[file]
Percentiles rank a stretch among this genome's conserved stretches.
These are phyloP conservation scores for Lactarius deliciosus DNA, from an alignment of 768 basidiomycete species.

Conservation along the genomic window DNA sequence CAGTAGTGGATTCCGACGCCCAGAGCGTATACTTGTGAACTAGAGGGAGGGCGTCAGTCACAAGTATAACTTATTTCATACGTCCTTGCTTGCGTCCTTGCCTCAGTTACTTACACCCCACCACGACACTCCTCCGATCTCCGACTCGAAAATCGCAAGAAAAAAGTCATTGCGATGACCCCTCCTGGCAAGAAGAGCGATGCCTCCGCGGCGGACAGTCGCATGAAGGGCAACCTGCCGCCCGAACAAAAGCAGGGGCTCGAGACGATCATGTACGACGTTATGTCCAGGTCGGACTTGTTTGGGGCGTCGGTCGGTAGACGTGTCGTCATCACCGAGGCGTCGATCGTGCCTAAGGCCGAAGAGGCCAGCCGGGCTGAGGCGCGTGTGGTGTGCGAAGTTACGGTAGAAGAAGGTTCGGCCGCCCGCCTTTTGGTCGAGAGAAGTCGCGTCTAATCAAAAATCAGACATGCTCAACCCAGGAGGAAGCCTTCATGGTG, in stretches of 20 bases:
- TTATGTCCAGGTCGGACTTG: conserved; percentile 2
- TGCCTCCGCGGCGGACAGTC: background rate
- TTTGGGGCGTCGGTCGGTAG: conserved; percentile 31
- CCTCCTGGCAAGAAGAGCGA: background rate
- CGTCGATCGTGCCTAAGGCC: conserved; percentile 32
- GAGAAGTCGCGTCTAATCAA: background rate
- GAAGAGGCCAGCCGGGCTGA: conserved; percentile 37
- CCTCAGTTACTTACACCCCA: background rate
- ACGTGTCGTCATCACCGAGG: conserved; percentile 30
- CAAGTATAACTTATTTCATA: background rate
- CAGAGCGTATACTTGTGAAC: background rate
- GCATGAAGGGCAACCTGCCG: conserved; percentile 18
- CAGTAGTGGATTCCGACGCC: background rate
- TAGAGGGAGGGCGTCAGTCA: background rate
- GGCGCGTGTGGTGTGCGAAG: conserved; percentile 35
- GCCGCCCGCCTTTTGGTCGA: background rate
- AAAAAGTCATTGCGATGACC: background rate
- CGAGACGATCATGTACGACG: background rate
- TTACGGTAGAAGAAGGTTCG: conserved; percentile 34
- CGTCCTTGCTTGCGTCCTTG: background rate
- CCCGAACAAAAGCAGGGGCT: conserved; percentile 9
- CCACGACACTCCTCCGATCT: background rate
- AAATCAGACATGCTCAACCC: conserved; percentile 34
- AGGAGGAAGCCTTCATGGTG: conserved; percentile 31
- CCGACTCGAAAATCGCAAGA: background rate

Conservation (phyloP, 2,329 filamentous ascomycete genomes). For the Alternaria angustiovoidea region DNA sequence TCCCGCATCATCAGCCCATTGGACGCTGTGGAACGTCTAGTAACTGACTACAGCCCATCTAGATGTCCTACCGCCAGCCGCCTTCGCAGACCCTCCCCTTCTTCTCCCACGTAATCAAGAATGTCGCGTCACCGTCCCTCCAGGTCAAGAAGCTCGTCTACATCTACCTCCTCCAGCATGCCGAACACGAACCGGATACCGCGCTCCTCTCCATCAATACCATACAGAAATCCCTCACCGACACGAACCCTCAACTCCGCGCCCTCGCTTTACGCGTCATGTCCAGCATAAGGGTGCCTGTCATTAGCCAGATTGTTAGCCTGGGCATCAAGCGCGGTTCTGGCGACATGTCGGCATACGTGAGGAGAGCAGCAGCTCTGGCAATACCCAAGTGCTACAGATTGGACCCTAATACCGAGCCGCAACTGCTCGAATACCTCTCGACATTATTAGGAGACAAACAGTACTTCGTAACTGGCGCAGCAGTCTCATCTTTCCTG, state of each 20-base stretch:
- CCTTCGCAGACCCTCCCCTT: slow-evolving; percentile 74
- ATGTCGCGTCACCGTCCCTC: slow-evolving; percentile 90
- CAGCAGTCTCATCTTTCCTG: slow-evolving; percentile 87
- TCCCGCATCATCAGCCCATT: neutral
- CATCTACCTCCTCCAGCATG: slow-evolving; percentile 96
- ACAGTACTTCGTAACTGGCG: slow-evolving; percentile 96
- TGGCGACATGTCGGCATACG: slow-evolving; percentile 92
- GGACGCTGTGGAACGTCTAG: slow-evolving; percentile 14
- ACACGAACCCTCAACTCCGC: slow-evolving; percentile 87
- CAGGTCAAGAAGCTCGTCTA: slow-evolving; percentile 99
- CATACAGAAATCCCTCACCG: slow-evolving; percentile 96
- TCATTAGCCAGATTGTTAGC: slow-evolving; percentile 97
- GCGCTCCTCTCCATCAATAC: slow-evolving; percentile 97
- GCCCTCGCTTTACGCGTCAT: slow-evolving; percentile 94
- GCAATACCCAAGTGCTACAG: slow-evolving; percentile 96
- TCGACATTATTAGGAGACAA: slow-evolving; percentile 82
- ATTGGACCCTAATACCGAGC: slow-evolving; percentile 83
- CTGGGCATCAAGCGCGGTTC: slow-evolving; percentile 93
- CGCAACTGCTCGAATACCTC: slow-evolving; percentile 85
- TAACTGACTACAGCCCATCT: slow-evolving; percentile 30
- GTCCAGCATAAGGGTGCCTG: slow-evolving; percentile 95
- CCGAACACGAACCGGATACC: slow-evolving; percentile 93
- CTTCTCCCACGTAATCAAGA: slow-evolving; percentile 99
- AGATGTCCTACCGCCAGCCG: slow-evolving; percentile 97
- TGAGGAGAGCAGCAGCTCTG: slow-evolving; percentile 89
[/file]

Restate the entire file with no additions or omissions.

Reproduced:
Percentiles rank a stretch among this genome's conserved stretches.
These are phyloP conservation scores for Lactarius deliciosus DNA, from an alignment of 768 basidiomycete species.

Conservation along the genomic window DNA sequence CAGTAGTGGATTCCGACGCCCAGAGCGTATACTTGTGAACTAGAGGGAGGGCGTCAGTCACAAGTATAACTTATTTCATACGTCCTTGCTTGCGTCCTTGCCTCAGTTACTTACACCCCACCACGACACTCCTCCGATCTCCGACTCGAAAATCGCAAGAAAAAAGTCATTGCGATGACCCCTCCTGGCAAGAAGAGCGATGCCTCCGCGGCGGACAGTCGCATGAAGGGCAACCTGCCGCCCGAACAAAAGCAGGGGCTCGAGACGATCATGTACGACGTTATGTCCAGGTCGGACTTGTTTGGGGCGTCGGTCGGTAGACGTGTCGTCATCACCGAGGCGTCGATCGTGCCTAAGGCCGAAGAGGCCAGCCGGGCTGAGGCGCGTGTGGTGTGCGAAGTTACGGTAGAAGAAGGTTCGGCCGCCCGCCTTTTGGTCGAGAGAAGTCGCGTCTAATCAAAAATCAGACATGCTCAACCCAGGAGGAAGCCTTCATGGTG, in stretches of 20 bases:
- TTATGTCCAGGTCGGACTTG: conserved; percentile 2
- TGCCTCCGCGGCGGACAGTC: background rate
- TTTGGGGCGTCGGTCGGTAG: conserved; percentile 31
- CCTCCTGGCAAGAAGAGCGA: background rate
- CGTCGATCGTGCCTAAGGCC: conserved; percentile 32
- GAGAAGTCGCGTCTAATCAA: background rate
- GAAGAGGCCAGCCGGGCTGA: conserved; percentile 37
- CCTCAGTTACTTACACCCCA: background rate
- ACGTGTCGTCATCACCGAGG: conserved; percentile 30
- CAAGTATAACTTATTTCATA: background rate
- CAGAGCGTATACTTGTGAAC: background rate
- GCATGAAGGGCAACCTGCCG: conserved; percentile 18
- CAGTAGTGGATTCCGACGCC: background rate
- TAGAGGGAGGGCGTCAGTCA: background rate
- GGCGCGTGTGGTGTGCGAAG: conserved; percentile 35
- GCCGCCCGCCTTTTGGTCGA: background rate
- AAAAAGTCATTGCGATGACC: background rate
- CGAGACGATCATGTACGACG: background rate
- TTACGGTAGAAGAAGGTTCG: conserved; percentile 34
- CGTCCTTGCTTGCGTCCTTG: background rate
- CCCGAACAAAAGCAGGGGCT: conserved; percentile 9
- CCACGACACTCCTCCGATCT: background rate
- AAATCAGACATGCTCAACCC: conserved; percentile 34
- AGGAGGAAGCCTTCATGGTG: conserved; percentile 31
- CCGACTCGAAAATCGCAAGA: background rate

Conservation (phyloP, 2,329 filamentous ascomycete genomes). For the Alternaria angustiovoidea region DNA sequence TCCCGCATCATCAGCCCATTGGACGCTGTGGAACGTCTAGTAACTGACTACAGCCCATCTAGATGTCCTACCGCCAGCCGCCTTCGCAGACCCTCCCCTTCTTCTCCCACGTAATCAAGAATGTCGCGTCACCGTCCCTCCAGGTCAAGAAGCTCGTCTACATCTACCTCCTCCAGCATGCCGAACACGAACCGGATACCGCGCTCCTCTCCATCAATACCATACAGAAATCCCTCACCGACACGAACCCTCAACTCCGCGCCCTCGCTTTACGCGTCATGTCCAGCATAAGGGTGCCTGTCATTAGCCAGATTGTTAGCCTGGGCATCAAGCGCGGTTCTGGCGACATGTCGGCATACGTGAGGAGAGCAGCAGCTCTGGCAATACCCAAGTGCTACAGATTGGACCCTAATACCGAGCCGCAACTGCTCGAATACCTCTCGACATTATTAGGAGACAAACAGTACTTCGTAACTGGCGCAGCAGTCTCATCTTTCCTG, state of each 20-base stretch:
- CCTTCGCAGACCCTCCCCTT: slow-evolving; percentile 74
- ATGTCGCGTCACCGTCCCTC: slow-evolving; percentile 90
- CAGCAGTCTCATCTTTCCTG: slow-evolving; percentile 87
- TCCCGCATCATCAGCCCATT: neutral
- CATCTACCTCCTCCAGCATG: slow-evolving; percentile 96
- ACAGTACTTCGTAACTGGCG: slow-evolving; percentile 96
- TGGCGACATGTCGGCATACG: slow-evolving; percentile 92
- GGACGCTGTGGAACGTCTAG: slow-evolving; percentile 14
- ACACGAACCCTCAACTCCGC: slow-evolving; percentile 87
- CAGGTCAAGAAGCTCGTCTA: slow-evolving; percentile 99
- CATACAGAAATCCCTCACCG: slow-evolving; percentile 96
- TCATTAGCCAGATTGTTAGC: slow-evolving; percentile 97
- GCGCTCCTCTCCATCAATAC: slow-evolving; percentile 97
- GCCCTCGCTTTACGCGTCAT: slow-evolving; percentile 94
- GCAATACCCAAGTGCTACAG: slow-evolving; percentile 96
- TCGACATTATTAGGAGACAA: slow-evolving; percentile 82
- ATTGGACCCTAATACCGAGC: slow-evolving; percentile 83
- CTGGGCATCAAGCGCGGTTC: slow-evolving; percentile 93
- CGCAACTGCTCGAATACCTC: slow-evolving; percentile 85
- TAACTGACTACAGCCCATCT: slow-evolving; percentile 30
- GTCCAGCATAAGGGTGCCTG: slow-evolving; percentile 95
- CCGAACACGAACCGGATACC: slow-evolving; percentile 93
- CTTCTCCCACGTAATCAAGA: slow-evolving; percentile 99
- AGATGTCCTACCGCCAGCCG: slow-evolving; percentile 97
- TGAGGAGAGCAGCAGCTCTG: slow-evolving; percentile 89